December 15, 2017
Business Latest News | Poll Questions | Net Neutrality | Republican Tax Bill | Susan Collins

Comments for: Portland area now accounts for most of state’s economy. What happens to the rest of Maine?

Guidelines for posting on bangordailynews.com

The Bangor Daily News and the Bangor Publishing Co. encourage comments about stories, but you must follow our terms of service.

  1. Keep it civil and stay on topic
  2. No vulgarity, racial slurs, name-calling or personal attacks.
  3. People who harass others or joke about tragedies will be blocked.
The primary rule here is pretty simple: Treat others with the same respect you'd want for yourself. Here are some guidelines (see more):

  • Hayseed.

    The lesson here is that Portland is close to the NH/Mass border and the rest of Maine is not. Follow the money, aduh.
    :-)

    • Anonymous

      You are right, to a point. But, does it really HAVE to be that way? I’ve stated for years that Bangor has the basic infrastructure of a larger city. A large airport, I95, UMaine, Husson, EMMC and now finally a city council that realizes a thriving downtown is vital to not only growth but preservation of its young residents.

      Having said all that, the Bangor region still lacks the draw for large employers to want to locate in and around the city. That draw in my opinion could be enhanced by tax incentives, cheaper energy and utilizing it’s own natural resources (the beauty of the waterfront for one) and the rich heritage of its past more effectively. While I’ve been a supporter of the waterfront concerts, imo that land it too valuable to be utilized in that manner long term. This is the type of area that should be developed as upscale housing and eateries, finer hotel space in large 10 plus story buildings.

      Portland is my second hometown. To me, it’s one of the best overall small city’s in the country. It is very small in land mass at only 20 or so square miles so it’s population at 67k is somewhat deceiving. In other words it looks and feels bigger. What Portland has done better than Bangor is tell its story more effectively. Bangor has as rich of a history as Portland, it just needs to be marketed better. For years when I was growing up there, Bangor always seemed content to stay as it was, with very little vision and very few forward thinkers in positions of power. Hopefully, that is starting to change. There is no reason that Bangor can’t be marketed as the gateway to Acadia and Downeast. Of course when you do that there has to be quality places to stay, things to do, high quality restaurants etc. Something that Portland has, and has had for a long while. In order for Bangor to be held in as high regard nationally as Portland is it needs to move upscale. I know that’s not what many want to hear but it’s true. Get better or stay the same. It’s really that simple.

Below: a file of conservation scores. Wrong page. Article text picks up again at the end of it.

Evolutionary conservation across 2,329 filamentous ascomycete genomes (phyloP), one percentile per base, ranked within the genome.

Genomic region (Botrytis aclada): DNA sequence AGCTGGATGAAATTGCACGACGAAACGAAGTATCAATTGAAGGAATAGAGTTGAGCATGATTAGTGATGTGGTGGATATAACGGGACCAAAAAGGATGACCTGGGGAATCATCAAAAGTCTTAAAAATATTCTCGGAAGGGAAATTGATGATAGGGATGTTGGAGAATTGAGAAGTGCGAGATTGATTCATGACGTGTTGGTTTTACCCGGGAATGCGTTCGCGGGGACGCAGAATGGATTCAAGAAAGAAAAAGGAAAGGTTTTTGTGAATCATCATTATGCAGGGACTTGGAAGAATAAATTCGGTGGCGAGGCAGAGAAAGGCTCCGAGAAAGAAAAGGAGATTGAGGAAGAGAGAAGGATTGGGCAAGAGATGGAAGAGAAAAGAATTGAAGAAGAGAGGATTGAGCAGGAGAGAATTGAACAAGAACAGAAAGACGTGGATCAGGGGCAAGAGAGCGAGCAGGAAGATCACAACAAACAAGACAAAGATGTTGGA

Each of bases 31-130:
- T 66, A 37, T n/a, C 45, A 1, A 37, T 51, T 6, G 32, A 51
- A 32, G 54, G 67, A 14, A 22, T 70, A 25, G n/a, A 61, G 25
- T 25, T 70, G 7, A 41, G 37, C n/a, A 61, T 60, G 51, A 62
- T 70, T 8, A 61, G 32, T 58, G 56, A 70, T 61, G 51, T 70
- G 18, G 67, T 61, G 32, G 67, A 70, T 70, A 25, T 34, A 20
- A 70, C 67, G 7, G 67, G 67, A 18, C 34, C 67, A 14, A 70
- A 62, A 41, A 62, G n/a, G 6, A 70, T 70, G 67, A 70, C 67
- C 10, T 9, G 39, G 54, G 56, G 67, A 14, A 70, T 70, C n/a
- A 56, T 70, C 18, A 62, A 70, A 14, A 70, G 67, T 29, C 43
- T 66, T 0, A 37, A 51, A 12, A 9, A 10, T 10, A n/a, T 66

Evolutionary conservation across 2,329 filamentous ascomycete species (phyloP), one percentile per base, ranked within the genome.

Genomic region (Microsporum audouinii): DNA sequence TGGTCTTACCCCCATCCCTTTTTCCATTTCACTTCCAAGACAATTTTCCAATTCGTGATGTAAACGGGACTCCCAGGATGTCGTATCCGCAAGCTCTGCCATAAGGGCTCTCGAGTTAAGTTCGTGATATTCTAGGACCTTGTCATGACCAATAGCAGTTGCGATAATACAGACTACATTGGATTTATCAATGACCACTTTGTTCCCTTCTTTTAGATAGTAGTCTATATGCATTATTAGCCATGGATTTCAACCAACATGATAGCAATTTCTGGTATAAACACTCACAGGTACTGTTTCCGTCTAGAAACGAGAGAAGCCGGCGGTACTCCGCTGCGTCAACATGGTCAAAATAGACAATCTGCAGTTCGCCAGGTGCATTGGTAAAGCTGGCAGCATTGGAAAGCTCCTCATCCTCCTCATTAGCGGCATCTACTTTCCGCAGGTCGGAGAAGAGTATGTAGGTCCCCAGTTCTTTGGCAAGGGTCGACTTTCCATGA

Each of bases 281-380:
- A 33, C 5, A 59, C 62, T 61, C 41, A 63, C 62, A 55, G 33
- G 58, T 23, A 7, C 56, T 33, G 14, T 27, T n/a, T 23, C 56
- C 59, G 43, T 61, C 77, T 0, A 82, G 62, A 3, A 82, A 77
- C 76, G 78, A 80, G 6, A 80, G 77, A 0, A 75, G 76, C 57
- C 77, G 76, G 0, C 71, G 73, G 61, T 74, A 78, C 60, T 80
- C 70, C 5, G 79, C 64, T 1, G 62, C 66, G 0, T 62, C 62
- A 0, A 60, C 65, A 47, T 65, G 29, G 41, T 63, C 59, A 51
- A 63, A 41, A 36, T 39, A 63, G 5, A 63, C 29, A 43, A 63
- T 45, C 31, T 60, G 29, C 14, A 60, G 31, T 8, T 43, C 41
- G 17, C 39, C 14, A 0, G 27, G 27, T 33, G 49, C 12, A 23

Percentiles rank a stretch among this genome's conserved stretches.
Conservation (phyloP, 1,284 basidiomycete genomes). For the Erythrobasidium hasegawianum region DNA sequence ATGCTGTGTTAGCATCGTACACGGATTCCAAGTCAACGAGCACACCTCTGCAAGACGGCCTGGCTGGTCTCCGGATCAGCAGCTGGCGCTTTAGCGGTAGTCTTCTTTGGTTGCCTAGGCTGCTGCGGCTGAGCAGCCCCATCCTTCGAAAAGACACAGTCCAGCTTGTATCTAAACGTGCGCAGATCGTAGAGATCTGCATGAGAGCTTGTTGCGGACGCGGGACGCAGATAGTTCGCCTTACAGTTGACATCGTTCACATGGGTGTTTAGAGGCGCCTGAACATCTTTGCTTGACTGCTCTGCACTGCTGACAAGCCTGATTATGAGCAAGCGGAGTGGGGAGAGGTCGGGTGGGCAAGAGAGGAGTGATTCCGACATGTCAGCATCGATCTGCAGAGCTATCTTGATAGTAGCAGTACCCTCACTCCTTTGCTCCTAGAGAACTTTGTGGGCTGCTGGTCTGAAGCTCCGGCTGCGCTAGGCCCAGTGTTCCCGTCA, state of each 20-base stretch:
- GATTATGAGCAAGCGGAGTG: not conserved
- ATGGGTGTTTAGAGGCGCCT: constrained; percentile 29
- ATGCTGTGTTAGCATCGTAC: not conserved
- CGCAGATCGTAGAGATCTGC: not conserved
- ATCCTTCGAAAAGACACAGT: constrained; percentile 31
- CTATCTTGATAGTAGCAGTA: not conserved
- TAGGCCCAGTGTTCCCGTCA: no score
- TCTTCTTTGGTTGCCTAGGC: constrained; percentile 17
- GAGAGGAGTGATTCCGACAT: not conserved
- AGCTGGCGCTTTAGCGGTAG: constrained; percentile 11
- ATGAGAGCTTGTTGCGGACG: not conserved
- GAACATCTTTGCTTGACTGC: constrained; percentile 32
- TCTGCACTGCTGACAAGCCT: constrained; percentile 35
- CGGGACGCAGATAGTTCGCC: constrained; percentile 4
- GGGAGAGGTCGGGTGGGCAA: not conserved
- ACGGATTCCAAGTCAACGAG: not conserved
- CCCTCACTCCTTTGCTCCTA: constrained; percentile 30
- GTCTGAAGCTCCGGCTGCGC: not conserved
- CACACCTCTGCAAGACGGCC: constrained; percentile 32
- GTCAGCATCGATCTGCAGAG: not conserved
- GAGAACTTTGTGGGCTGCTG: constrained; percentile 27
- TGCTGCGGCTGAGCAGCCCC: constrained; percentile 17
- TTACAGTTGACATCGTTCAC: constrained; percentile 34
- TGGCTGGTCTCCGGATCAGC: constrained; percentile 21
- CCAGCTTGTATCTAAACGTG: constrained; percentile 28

I believe Bangor MUST become a larger city for the economic health of central, northern and downeast Maine. All city and state policies should be geared toward that end. Without Bangor being able to draw new employers, new tourism, new nightlife and other activities the area will continue to wallow in despair if not poverty. Gone are the days of a prospering Old Town, Millinocket, and Lincoln etc, without a prospering Bangor.

      • Anonymous

        Bangor simply lacks the ambiance that would attract larger companies. , Maybe that will change, but not any time soon, would be my guess.

        • Anonymous

          I think you’re right, but hopefully with the casino, the new arena and convention center, and a more upscale touch to lodging and dining those things can change. It won’t be overnight nor necessarily in our lifetime, but the goals should be set now. Favourable policy towards these goals should be set by both city, state and in some cases even federal levels.

          Btw, Brewer needs to shape up their side of the waterfront too. I drove down Main St. there Wed. and was horrified at the gas tanks, dilapidated buildings and general grossness of an area that in any other city would and should be the most valuable property in the city.